Once a divorce gets started, most people just want to get through the process as quickly, easily and peacefully as possible.
If you feel like any of those goals resonate with you, then do yourself a favor: Stay off social media. If you’re unwilling to avoid social media entirely (and that’s natural, given the role it plays in modern society), you at least want to thin the ranks of your “friends,” ramp up your privacy settings and consider each post or comment you plan to make very carefully.
Why do you need to be wary of social media during a divorce?
These days, it’s entirely normal for social media evidence to be used in divorces, usually to the detriment of the poster. Here are some of the things that can cause problems for you:
- Inappropriate content: What’s “inappropriate” may vary according to the situation, but consider this example: You are seeking custody of your children, but post pictures of yourself partying with alcohol and drugs. That could definitely hurt your chances.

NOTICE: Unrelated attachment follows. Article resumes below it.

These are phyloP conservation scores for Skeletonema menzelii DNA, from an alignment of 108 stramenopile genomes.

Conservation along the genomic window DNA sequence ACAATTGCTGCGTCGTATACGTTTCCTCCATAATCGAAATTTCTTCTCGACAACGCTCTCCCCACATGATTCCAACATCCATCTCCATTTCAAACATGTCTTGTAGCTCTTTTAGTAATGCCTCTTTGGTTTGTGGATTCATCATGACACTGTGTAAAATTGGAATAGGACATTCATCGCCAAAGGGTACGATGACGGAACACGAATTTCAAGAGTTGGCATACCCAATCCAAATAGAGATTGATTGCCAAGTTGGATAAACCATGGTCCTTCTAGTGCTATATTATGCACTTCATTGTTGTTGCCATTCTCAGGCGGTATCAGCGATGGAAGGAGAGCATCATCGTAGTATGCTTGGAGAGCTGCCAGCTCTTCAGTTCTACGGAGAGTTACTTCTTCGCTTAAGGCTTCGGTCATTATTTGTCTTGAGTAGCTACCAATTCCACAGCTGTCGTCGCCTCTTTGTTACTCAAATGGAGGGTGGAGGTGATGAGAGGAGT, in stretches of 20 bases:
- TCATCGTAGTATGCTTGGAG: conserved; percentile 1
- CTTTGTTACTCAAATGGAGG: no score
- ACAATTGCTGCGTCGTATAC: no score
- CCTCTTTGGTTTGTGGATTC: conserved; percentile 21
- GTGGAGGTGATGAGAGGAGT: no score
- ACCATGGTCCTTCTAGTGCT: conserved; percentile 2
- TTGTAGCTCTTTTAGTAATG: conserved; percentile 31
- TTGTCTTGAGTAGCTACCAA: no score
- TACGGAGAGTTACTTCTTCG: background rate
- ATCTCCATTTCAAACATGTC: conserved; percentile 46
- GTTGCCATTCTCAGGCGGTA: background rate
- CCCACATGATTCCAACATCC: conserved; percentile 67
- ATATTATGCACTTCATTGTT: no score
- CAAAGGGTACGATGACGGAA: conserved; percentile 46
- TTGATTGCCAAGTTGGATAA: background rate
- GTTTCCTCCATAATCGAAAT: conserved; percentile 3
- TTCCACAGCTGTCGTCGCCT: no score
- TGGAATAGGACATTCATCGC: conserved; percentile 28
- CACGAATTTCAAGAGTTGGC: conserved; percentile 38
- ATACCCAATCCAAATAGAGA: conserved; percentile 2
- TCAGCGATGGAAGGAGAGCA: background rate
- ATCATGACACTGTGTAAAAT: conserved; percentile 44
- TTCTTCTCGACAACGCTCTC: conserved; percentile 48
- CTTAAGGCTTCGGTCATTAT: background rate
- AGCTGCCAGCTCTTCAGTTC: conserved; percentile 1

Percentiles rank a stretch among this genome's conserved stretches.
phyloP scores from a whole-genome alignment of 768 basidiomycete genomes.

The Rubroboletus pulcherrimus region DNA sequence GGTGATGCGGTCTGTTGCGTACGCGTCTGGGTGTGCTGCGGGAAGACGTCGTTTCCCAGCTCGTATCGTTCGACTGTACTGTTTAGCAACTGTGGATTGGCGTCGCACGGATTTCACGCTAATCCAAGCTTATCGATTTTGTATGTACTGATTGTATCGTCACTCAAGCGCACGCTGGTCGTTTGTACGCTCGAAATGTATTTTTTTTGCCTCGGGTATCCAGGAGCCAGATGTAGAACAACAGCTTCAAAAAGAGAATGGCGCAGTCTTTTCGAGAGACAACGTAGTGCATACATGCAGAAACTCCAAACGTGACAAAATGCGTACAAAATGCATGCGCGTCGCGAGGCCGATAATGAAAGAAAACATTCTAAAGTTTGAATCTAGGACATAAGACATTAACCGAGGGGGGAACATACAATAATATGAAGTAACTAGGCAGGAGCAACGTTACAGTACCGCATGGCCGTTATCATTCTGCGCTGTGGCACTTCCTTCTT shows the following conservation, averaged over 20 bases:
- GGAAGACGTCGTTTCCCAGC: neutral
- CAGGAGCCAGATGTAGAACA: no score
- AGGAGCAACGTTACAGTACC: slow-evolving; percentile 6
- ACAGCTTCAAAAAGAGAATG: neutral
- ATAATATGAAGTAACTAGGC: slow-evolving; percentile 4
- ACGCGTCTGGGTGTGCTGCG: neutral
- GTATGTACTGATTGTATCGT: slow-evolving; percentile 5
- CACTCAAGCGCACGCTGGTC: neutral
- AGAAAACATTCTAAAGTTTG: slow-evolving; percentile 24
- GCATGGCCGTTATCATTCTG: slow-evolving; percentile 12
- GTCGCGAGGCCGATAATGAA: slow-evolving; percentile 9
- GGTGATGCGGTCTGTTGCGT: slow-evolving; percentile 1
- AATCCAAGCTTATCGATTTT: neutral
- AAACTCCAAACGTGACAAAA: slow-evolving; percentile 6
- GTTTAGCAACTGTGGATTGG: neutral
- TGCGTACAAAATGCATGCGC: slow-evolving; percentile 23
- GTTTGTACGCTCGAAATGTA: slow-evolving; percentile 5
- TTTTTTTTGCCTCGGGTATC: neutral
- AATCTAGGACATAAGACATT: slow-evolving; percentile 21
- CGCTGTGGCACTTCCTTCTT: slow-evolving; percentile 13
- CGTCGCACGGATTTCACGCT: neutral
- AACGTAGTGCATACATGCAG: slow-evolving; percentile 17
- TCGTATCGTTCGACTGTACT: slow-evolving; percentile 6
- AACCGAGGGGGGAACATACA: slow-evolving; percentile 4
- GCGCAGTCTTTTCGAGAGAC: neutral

- Harassing or threatening messages: Angry and accusatory messages to your ex-spouse or their friends and family members on social media could lead to legal consequences, including a restraining order or criminal charges.
- Financial disclosures: Maybe you just want to show your spouse that you’re happier without them, but photos of you enjoying a big vacation or shopping for a new wardrobe can create new conflicts if you’re fighting with your spouse over financial support or the division of assets. They may use your photos to show that you are more affluent than you claim to be.
- Aggravating conflicts: Airing your grievances and complaints about your spouse and their behavior may feel cathartic at the moment – but this can escalate conflicts and make negotiations more difficult (or outright impossible).
Ultimately, you have to keep your eye on your future goals, even if that means some short-term inconvenience. Fortunately, you can rely on experienced legal guidance to steer you away from major mistakes.